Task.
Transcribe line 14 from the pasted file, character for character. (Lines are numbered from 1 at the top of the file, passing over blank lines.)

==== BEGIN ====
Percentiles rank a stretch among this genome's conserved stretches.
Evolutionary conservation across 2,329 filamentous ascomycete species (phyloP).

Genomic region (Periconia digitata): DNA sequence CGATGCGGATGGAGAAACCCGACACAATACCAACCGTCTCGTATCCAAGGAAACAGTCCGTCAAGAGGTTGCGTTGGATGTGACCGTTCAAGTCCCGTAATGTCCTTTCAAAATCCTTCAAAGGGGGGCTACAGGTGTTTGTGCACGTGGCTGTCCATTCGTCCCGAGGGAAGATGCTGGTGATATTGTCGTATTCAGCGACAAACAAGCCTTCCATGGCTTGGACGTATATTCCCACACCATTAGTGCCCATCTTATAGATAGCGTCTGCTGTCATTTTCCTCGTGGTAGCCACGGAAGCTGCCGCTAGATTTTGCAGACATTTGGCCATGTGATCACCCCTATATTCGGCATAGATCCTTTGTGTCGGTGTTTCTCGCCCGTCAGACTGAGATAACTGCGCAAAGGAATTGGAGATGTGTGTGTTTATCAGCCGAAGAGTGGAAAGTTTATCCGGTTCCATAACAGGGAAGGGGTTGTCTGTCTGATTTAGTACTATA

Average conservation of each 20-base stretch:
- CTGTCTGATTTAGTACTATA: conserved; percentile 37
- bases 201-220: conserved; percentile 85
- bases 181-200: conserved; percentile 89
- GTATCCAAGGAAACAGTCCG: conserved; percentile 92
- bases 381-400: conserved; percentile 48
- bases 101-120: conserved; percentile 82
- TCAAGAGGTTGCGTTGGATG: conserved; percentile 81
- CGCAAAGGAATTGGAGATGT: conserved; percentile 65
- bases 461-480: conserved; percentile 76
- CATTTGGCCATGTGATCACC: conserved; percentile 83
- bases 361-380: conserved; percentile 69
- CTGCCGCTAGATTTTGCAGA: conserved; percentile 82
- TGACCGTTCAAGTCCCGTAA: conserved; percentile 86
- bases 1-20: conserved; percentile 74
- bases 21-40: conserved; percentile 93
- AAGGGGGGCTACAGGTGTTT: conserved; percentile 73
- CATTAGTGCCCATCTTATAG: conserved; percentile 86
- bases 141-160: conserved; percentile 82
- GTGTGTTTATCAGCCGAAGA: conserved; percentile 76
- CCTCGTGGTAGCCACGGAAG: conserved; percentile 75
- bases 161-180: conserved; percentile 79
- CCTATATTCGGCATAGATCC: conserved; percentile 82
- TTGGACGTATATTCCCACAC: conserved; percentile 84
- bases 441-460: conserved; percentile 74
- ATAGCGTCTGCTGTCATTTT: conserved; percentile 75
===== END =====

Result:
- CATTTGGCCATGTGATCACC: conserved; percentile 83